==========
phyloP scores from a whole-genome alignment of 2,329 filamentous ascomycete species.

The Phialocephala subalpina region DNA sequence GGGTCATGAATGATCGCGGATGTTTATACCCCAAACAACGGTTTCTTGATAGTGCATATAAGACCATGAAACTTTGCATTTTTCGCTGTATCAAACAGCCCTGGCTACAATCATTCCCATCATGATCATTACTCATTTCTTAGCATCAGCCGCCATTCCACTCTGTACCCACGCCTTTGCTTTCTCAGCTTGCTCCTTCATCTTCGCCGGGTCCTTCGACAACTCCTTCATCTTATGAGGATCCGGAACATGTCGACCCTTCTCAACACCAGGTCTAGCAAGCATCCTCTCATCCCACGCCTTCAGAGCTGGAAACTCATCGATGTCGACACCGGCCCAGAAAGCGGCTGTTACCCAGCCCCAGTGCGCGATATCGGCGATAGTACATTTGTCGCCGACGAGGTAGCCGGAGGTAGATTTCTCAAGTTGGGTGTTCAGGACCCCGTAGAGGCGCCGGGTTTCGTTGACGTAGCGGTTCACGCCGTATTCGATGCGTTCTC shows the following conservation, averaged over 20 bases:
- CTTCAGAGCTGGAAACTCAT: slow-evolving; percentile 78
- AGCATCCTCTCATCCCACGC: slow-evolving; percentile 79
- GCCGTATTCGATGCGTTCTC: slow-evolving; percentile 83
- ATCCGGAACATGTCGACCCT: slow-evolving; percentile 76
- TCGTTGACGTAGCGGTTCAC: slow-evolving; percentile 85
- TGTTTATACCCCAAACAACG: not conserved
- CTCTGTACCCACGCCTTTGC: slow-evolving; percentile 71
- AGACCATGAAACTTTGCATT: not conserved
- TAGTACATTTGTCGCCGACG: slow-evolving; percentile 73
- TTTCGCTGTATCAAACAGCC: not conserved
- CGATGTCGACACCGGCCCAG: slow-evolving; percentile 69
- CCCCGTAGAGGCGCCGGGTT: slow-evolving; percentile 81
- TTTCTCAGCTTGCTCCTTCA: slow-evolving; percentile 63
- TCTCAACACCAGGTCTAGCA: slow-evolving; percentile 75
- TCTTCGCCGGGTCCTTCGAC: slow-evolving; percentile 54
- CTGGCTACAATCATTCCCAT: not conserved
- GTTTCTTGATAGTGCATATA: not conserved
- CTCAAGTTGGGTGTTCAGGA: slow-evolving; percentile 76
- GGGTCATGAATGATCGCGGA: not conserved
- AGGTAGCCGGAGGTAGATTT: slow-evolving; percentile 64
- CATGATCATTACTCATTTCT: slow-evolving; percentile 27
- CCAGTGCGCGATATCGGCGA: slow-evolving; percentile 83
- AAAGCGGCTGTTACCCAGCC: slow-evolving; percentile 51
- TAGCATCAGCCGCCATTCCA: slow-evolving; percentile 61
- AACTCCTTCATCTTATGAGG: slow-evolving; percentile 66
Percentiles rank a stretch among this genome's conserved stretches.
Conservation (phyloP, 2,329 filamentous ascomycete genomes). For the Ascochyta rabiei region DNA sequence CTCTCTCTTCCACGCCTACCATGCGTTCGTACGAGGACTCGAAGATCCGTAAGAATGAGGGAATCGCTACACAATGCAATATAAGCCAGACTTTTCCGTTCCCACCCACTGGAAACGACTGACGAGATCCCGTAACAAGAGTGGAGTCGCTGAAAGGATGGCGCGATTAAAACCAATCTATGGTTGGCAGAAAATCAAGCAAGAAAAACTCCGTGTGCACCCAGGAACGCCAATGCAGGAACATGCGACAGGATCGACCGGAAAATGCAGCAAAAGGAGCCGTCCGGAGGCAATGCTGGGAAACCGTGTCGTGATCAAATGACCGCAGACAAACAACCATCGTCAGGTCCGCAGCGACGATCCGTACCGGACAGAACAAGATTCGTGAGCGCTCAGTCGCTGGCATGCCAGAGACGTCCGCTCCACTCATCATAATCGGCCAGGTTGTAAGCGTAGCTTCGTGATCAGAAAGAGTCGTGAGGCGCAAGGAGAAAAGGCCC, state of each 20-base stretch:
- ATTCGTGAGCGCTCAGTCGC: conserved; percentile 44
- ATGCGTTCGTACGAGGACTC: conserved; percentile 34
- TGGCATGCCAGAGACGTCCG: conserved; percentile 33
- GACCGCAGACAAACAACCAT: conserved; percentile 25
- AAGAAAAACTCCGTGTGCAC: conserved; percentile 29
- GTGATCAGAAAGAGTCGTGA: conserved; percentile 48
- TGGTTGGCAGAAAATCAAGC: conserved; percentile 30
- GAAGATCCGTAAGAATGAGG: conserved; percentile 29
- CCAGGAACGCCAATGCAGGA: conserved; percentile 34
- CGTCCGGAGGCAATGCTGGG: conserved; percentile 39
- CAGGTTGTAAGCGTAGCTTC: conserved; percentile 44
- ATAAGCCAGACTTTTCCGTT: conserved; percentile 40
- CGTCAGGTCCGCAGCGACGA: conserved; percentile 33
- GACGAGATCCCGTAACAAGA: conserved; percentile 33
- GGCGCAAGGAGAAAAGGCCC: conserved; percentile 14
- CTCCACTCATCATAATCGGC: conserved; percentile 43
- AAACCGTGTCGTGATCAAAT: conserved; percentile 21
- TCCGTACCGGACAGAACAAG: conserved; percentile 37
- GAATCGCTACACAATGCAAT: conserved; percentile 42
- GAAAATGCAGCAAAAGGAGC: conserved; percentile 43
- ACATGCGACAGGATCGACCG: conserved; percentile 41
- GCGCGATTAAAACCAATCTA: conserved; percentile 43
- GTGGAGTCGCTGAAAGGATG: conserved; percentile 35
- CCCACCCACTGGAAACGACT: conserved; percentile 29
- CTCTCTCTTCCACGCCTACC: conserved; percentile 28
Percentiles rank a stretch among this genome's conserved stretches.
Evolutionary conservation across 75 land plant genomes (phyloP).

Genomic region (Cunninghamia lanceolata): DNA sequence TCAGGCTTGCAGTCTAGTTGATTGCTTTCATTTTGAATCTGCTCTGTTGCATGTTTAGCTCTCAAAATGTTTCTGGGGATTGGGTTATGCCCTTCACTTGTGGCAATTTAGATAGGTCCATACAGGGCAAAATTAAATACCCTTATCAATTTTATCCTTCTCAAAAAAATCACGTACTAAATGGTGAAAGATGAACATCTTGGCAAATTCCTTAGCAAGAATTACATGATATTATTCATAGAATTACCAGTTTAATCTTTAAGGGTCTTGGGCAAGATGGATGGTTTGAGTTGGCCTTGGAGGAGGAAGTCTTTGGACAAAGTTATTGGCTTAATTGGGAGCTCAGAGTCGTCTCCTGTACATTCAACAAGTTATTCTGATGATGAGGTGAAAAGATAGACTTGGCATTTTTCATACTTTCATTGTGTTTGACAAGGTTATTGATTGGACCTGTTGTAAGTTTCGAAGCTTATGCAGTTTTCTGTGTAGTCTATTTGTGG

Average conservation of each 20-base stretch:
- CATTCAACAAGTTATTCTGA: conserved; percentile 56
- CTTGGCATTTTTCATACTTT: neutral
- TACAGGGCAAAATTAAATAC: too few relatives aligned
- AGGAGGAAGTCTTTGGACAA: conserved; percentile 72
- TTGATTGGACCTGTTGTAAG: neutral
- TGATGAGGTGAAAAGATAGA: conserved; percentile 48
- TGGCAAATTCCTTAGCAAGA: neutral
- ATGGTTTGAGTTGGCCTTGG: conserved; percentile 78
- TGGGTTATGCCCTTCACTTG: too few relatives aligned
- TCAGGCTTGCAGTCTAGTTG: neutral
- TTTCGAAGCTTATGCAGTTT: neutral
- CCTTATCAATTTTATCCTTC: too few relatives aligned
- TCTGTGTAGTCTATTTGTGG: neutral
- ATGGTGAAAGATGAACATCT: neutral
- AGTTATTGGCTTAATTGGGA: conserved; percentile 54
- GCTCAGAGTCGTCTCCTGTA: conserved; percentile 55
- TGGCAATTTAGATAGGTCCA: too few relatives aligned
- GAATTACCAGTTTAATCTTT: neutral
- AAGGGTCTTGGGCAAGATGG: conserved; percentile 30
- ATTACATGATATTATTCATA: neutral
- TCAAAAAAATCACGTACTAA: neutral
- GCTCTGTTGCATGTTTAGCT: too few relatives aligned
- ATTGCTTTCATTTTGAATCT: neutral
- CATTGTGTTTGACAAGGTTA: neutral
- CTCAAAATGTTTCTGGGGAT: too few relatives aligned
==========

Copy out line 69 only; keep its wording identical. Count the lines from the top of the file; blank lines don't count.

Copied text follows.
- TTTCGAAGCTTATGCAGTTT: neutral